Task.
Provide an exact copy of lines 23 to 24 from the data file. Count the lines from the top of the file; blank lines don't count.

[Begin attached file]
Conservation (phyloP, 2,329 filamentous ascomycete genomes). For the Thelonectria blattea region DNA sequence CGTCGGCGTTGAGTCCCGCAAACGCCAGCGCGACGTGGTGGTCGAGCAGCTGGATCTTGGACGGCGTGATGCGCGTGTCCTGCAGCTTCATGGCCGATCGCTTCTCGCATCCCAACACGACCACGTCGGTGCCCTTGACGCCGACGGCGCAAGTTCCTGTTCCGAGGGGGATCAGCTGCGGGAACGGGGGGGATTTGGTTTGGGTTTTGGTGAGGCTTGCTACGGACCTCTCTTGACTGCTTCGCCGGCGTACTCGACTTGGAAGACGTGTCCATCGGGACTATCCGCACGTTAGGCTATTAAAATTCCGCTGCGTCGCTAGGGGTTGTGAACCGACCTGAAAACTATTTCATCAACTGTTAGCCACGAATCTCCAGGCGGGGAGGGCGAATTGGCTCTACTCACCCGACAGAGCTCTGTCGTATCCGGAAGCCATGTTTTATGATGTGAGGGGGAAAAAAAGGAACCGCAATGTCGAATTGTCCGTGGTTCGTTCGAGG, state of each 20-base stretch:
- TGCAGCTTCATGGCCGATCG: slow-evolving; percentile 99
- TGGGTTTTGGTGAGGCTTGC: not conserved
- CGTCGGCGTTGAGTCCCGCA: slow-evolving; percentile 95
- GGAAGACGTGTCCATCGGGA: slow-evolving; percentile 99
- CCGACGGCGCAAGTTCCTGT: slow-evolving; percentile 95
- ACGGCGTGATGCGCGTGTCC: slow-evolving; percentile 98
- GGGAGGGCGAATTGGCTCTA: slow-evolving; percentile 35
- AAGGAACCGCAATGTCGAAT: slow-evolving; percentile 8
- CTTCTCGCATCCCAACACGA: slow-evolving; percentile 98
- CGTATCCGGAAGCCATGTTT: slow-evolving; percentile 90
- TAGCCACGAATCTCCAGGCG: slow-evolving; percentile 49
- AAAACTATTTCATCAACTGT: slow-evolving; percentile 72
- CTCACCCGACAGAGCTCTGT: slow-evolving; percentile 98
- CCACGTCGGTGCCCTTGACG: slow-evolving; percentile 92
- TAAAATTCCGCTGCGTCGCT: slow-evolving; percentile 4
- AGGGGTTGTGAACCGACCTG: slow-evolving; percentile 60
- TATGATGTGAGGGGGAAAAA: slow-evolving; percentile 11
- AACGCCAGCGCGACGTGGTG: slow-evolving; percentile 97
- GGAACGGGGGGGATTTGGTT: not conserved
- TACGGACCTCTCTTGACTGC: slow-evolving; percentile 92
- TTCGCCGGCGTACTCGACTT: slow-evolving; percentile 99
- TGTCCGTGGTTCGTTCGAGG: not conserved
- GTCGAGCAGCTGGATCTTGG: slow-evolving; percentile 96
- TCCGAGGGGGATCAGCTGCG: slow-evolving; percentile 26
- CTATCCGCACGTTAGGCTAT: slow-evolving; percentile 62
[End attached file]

- TGTCCGTGGTTCGTTCGAGG: not conserved
- GTCGAGCAGCTGGATCTTGG: slow-evolving; percentile 96